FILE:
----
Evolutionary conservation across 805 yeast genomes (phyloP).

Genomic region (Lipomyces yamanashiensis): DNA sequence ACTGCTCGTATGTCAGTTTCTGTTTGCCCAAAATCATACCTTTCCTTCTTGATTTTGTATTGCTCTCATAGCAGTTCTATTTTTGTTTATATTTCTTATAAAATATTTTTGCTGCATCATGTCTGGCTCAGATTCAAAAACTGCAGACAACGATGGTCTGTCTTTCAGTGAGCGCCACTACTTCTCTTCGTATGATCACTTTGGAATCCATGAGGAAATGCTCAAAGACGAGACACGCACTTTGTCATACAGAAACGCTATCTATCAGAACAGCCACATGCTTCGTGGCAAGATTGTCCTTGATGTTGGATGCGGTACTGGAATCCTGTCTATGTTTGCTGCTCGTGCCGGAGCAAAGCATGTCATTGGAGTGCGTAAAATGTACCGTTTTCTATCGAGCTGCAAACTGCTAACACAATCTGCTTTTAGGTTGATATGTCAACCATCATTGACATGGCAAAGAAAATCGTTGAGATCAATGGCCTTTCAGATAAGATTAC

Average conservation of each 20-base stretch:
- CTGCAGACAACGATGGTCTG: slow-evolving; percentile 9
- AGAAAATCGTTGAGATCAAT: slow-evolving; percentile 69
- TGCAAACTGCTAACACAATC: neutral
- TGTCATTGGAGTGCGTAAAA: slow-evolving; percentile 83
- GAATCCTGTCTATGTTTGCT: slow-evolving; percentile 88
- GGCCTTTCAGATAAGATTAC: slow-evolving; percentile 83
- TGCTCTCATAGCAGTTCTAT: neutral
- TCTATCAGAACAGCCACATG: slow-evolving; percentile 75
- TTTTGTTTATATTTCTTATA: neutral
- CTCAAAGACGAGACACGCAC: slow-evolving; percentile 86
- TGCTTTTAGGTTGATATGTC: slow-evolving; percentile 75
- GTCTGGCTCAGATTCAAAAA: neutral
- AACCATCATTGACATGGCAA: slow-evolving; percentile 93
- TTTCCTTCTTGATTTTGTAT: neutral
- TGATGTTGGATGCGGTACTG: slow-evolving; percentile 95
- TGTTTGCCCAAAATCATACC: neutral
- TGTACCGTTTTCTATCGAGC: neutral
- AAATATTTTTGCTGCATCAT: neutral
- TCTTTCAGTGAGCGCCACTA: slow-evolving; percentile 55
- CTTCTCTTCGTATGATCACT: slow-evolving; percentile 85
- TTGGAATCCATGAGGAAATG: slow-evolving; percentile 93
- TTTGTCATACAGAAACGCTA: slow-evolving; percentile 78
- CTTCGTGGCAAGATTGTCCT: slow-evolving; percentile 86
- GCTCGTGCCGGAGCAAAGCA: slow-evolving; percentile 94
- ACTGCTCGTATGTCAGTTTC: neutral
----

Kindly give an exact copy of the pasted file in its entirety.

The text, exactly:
Evolutionary conservation across 805 yeast genomes (phyloP).

Genomic region (Lipomyces yamanashiensis): DNA sequence ACTGCTCGTATGTCAGTTTCTGTTTGCCCAAAATCATACCTTTCCTTCTTGATTTTGTATTGCTCTCATAGCAGTTCTATTTTTGTTTATATTTCTTATAAAATATTTTTGCTGCATCATGTCTGGCTCAGATTCAAAAACTGCAGACAACGATGGTCTGTCTTTCAGTGAGCGCCACTACTTCTCTTCGTATGATCACTTTGGAATCCATGAGGAAATGCTCAAAGACGAGACACGCACTTTGTCATACAGAAACGCTATCTATCAGAACAGCCACATGCTTCGTGGCAAGATTGTCCTTGATGTTGGATGCGGTACTGGAATCCTGTCTATGTTTGCTGCTCGTGCCGGAGCAAAGCATGTCATTGGAGTGCGTAAAATGTACCGTTTTCTATCGAGCTGCAAACTGCTAACACAATCTGCTTTTAGGTTGATATGTCAACCATCATTGACATGGCAAAGAAAATCGTTGAGATCAATGGCCTTTCAGATAAGATTAC

Average conservation of each 20-base stretch:
- CTGCAGACAACGATGGTCTG: slow-evolving; percentile 9
- AGAAAATCGTTGAGATCAAT: slow-evolving; percentile 69
- TGCAAACTGCTAACACAATC: neutral
- TGTCATTGGAGTGCGTAAAA: slow-evolving; percentile 83
- GAATCCTGTCTATGTTTGCT: slow-evolving; percentile 88
- GGCCTTTCAGATAAGATTAC: slow-evolving; percentile 83
- TGCTCTCATAGCAGTTCTAT: neutral
- TCTATCAGAACAGCCACATG: slow-evolving; percentile 75
- TTTTGTTTATATTTCTTATA: neutral
- CTCAAAGACGAGACACGCAC: slow-evolving; percentile 86
- TGCTTTTAGGTTGATATGTC: slow-evolving; percentile 75
- GTCTGGCTCAGATTCAAAAA: neutral
- AACCATCATTGACATGGCAA: slow-evolving; percentile 93
- TTTCCTTCTTGATTTTGTAT: neutral
- TGATGTTGGATGCGGTACTG: slow-evolving; percentile 95
- TGTTTGCCCAAAATCATACC: neutral
- TGTACCGTTTTCTATCGAGC: neutral
- AAATATTTTTGCTGCATCAT: neutral
- TCTTTCAGTGAGCGCCACTA: slow-evolving; percentile 55
- CTTCTCTTCGTATGATCACT: slow-evolving; percentile 85
- TTGGAATCCATGAGGAAATG: slow-evolving; percentile 93
- TTTGTCATACAGAAACGCTA: slow-evolving; percentile 78
- CTTCGTGGCAAGATTGTCCT: slow-evolving; percentile 86
- GCTCGTGCCGGAGCAAAGCA: slow-evolving; percentile 94
- ACTGCTCGTATGTCAGTTTC: neutral